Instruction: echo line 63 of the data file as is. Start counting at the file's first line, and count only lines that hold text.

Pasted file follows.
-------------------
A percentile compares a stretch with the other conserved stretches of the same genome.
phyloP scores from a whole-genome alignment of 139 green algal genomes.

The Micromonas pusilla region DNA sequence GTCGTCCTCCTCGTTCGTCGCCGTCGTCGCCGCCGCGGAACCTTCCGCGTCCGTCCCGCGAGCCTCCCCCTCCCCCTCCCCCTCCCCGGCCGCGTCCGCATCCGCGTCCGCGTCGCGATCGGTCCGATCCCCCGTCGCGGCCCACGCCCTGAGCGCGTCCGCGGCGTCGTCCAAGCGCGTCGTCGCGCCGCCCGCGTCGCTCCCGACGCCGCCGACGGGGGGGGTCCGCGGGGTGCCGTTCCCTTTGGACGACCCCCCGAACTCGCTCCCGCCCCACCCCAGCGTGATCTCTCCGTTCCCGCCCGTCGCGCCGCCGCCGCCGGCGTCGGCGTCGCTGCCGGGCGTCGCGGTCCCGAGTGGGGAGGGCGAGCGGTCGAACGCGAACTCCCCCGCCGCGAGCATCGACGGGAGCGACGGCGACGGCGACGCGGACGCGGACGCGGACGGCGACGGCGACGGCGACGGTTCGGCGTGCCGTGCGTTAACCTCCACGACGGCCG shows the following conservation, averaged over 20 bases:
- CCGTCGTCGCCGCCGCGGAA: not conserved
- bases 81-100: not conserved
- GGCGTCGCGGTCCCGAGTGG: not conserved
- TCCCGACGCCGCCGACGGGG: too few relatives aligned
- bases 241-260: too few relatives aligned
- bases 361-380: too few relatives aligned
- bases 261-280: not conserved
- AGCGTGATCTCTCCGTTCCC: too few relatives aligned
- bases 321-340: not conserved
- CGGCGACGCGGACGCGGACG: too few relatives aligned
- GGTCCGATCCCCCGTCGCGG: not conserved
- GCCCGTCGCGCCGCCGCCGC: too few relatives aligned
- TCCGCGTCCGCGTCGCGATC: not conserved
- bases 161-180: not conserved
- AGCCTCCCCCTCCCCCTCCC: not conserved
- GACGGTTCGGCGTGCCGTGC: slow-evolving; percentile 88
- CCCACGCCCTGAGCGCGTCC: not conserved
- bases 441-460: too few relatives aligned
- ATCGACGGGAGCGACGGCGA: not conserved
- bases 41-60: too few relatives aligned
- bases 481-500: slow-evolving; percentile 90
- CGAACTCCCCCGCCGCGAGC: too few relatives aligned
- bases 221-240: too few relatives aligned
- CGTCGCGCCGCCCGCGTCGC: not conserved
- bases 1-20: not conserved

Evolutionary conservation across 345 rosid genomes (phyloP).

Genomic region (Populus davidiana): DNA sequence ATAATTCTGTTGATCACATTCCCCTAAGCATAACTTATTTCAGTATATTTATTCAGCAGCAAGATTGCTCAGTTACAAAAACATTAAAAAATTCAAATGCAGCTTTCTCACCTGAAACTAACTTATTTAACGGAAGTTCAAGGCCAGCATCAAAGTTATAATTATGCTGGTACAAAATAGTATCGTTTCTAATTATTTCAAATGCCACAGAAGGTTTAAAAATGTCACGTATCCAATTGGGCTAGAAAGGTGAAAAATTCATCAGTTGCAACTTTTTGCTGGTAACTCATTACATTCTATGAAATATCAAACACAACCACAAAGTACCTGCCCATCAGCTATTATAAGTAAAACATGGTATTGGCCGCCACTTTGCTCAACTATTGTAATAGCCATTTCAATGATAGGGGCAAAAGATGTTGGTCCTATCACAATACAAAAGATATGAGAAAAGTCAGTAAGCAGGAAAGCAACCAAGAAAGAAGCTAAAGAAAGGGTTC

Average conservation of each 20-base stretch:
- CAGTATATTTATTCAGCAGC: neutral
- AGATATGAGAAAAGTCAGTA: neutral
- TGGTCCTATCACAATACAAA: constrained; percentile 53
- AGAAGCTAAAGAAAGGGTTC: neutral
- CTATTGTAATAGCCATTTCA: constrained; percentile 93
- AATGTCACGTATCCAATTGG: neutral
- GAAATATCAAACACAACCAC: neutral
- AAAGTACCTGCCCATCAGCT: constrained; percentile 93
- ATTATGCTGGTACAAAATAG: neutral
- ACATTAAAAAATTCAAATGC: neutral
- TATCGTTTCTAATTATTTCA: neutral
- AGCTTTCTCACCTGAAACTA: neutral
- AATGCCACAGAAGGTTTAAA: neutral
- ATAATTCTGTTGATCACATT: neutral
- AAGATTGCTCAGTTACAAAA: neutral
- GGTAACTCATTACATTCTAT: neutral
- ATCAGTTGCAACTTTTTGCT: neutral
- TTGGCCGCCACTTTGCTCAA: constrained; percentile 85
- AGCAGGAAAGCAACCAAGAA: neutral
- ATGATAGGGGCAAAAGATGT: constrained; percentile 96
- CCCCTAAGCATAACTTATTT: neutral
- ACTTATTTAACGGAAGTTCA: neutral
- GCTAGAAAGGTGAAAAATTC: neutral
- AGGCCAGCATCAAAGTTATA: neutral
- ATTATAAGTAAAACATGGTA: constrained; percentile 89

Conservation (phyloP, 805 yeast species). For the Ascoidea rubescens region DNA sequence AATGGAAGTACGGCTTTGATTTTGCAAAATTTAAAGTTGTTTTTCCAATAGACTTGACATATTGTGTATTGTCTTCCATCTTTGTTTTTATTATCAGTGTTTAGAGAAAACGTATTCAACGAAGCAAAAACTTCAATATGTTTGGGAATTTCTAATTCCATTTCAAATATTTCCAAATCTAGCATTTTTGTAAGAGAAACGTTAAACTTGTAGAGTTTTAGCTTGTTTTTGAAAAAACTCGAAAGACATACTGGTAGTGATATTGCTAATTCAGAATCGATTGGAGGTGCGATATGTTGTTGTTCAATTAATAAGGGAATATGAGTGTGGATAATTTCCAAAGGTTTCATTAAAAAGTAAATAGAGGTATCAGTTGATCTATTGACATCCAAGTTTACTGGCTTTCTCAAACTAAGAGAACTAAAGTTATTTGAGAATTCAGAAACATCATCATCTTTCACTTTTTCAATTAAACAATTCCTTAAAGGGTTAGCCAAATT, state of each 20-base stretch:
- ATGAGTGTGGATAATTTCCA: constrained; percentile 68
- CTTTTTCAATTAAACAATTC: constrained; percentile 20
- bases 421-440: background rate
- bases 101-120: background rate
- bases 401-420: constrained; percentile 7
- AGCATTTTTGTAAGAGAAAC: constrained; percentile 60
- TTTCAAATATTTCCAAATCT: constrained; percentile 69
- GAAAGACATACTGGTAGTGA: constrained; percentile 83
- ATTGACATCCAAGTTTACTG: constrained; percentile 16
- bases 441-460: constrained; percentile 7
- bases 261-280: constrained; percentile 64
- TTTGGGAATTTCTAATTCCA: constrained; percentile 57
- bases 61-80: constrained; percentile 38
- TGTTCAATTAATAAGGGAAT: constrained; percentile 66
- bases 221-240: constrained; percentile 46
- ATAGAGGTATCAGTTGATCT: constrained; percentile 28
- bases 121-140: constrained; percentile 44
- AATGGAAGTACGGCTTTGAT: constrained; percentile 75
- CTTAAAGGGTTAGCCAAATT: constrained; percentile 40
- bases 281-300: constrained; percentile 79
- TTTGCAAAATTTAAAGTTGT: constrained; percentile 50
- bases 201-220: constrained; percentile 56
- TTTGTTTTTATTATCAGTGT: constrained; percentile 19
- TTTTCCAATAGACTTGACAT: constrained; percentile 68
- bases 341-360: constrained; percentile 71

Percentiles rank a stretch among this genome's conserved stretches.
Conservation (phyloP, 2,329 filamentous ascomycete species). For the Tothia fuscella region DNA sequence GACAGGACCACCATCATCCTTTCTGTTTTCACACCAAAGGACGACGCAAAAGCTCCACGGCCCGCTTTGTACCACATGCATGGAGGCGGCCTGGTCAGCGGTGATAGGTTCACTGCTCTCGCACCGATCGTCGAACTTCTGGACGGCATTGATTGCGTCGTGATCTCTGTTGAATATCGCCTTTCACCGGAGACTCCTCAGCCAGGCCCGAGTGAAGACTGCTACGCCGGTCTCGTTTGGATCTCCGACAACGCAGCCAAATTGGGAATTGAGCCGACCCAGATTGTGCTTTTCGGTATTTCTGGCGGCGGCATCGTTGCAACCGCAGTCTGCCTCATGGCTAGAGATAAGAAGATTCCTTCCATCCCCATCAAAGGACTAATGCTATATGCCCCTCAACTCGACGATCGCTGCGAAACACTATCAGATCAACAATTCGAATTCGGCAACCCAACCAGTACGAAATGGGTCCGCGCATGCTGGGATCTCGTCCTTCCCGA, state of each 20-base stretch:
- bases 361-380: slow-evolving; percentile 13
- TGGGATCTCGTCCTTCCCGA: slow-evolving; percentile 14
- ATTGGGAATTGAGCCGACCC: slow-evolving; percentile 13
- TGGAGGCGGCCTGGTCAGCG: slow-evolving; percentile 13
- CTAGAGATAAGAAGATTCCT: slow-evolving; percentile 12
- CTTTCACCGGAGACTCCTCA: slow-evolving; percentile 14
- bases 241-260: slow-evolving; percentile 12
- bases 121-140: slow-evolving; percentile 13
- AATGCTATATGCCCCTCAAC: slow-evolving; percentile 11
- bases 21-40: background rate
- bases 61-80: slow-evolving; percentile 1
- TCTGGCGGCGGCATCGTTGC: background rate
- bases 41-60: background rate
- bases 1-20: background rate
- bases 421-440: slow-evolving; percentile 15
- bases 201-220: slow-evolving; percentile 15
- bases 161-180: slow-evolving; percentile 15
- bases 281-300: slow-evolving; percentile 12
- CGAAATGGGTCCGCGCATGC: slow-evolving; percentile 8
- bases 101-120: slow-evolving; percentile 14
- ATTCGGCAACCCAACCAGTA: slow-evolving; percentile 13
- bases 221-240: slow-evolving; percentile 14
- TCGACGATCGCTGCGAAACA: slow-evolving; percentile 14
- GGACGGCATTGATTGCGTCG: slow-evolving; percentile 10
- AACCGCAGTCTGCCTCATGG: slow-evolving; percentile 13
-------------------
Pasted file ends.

- AGCATTTTTGTAAGAGAAAC: constrained; percentile 60